In 1967, laws prohibiting abortion and male homosexuality were repealed, although the age of consent for homosexual men was set at 21, in contrast to the heterosexual age of consent of 16. This is how it stayed until 1994, when the male homosexual age of consent was lowered to 18, and then equalised at 16 in 2001. Also in 2001, lesbian sex was recognised in British law for the first time ever, with an age of consent of 16.
Beginning in San Francisco in the mid-1960s, a new culture of "free love" emerged, with thousands of young people becoming "hippies", inspired by Indian culture, who preached the power of love and the beauty of sex as part of ordinary life. This is part of a counterculture that continues to exist. By the 1970s, it was socially acceptable for colleges to permit co-ed housing.
Free love continued in different forms throughout the 1970s and into the early 1980s, but its more assertive manifestations ended abruptly (or at least disappeared from public view) in the mid-1980s when the public first became aware of AIDS, a deadly sexually-transmitted disease.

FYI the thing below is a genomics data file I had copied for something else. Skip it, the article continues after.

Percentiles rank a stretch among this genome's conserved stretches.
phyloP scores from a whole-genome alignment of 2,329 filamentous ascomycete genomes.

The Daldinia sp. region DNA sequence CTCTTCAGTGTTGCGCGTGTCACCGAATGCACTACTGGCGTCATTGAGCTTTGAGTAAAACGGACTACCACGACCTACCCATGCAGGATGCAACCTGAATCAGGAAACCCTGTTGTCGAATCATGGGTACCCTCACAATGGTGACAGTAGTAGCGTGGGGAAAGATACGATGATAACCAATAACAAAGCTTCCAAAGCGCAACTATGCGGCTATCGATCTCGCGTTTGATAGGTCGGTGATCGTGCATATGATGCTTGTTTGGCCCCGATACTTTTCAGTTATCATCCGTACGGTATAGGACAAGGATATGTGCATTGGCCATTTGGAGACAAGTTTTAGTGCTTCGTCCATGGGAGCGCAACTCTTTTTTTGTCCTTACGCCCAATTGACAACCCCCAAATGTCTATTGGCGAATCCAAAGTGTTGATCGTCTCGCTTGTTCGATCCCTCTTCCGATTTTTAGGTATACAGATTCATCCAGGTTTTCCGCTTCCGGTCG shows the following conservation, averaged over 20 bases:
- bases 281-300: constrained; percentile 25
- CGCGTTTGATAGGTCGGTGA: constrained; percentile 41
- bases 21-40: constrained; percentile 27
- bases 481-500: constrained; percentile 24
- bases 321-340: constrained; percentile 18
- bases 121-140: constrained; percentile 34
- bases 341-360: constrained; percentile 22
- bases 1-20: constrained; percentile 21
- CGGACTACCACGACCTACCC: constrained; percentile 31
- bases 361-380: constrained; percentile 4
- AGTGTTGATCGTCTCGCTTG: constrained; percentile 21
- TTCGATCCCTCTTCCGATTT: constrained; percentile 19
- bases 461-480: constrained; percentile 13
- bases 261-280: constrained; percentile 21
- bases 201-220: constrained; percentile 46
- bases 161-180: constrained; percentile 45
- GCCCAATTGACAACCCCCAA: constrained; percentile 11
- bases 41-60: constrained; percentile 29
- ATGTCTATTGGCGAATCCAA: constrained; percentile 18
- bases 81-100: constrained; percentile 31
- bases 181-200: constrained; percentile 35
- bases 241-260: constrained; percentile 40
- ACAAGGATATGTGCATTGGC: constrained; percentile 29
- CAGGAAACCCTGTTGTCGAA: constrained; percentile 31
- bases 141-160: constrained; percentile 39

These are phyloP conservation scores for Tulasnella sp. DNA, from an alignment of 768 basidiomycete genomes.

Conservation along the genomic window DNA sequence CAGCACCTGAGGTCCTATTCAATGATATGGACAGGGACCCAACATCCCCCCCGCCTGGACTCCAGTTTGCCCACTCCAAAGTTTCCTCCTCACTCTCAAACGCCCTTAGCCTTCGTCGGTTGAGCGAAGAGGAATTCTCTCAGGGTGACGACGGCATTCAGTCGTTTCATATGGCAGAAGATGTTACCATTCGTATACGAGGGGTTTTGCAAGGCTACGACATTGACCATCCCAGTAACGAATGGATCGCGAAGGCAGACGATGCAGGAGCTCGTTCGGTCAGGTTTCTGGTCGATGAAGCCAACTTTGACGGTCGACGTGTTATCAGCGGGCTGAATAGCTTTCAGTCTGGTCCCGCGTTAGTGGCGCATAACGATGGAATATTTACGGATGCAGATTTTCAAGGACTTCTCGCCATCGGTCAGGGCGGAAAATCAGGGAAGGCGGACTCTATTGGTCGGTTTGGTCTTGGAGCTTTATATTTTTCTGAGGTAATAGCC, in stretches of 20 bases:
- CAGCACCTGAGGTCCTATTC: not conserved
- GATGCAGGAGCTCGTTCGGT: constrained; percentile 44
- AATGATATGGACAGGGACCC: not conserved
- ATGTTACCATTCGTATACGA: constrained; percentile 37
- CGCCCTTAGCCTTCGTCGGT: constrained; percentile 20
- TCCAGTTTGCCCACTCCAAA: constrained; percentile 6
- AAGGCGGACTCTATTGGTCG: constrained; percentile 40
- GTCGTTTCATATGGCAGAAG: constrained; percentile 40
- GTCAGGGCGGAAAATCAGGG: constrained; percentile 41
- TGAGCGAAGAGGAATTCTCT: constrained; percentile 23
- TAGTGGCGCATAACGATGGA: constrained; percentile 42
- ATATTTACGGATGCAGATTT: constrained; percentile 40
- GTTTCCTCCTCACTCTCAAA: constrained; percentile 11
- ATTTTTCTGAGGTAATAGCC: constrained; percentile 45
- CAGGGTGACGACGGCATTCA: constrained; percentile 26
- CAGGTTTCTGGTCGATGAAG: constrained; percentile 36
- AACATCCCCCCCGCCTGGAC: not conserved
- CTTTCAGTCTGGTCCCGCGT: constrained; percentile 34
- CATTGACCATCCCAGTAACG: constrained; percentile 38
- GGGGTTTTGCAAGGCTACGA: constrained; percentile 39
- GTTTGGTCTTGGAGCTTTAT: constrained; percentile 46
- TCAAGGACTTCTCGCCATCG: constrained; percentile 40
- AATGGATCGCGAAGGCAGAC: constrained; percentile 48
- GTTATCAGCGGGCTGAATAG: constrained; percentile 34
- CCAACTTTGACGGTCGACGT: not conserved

Explicit sex on screen and stageEdit
Swedish filmmakers like Ingmar Bergman and Vilgot Sjöman contributed to sexual liberation with sexually themed films that challenged conservative international standards. The 1951 film Hon dansade en sommar (She Danced One Summer AKA One Summer of Happiness) (directed by Arne Mattsson) starring Ulla Jacobsson and Folke Sundquist was notable in this regard for depicting explicit nudity, including nude bathing in a lake. .
This film, as well as Bergman's Sommaren med Monika (The Summer with Monika, 1951) and Tystnaden (The Silence, 1963), caused an international uproar, not least in the United States, where the films were charged with violating standards of decency. Vilgot Sjöman's film I Am Curious (Yellow), also created waves of international outcry, but it was very popular in the United States. Another of his films, 491, highlighted homosexuality among other things. Kärlekens språk (The Language of Love) was an informative documentary about sex and sexual techniques that featured the first real act of sex in a mainstream film, and inevitably it caused intense debate around the world.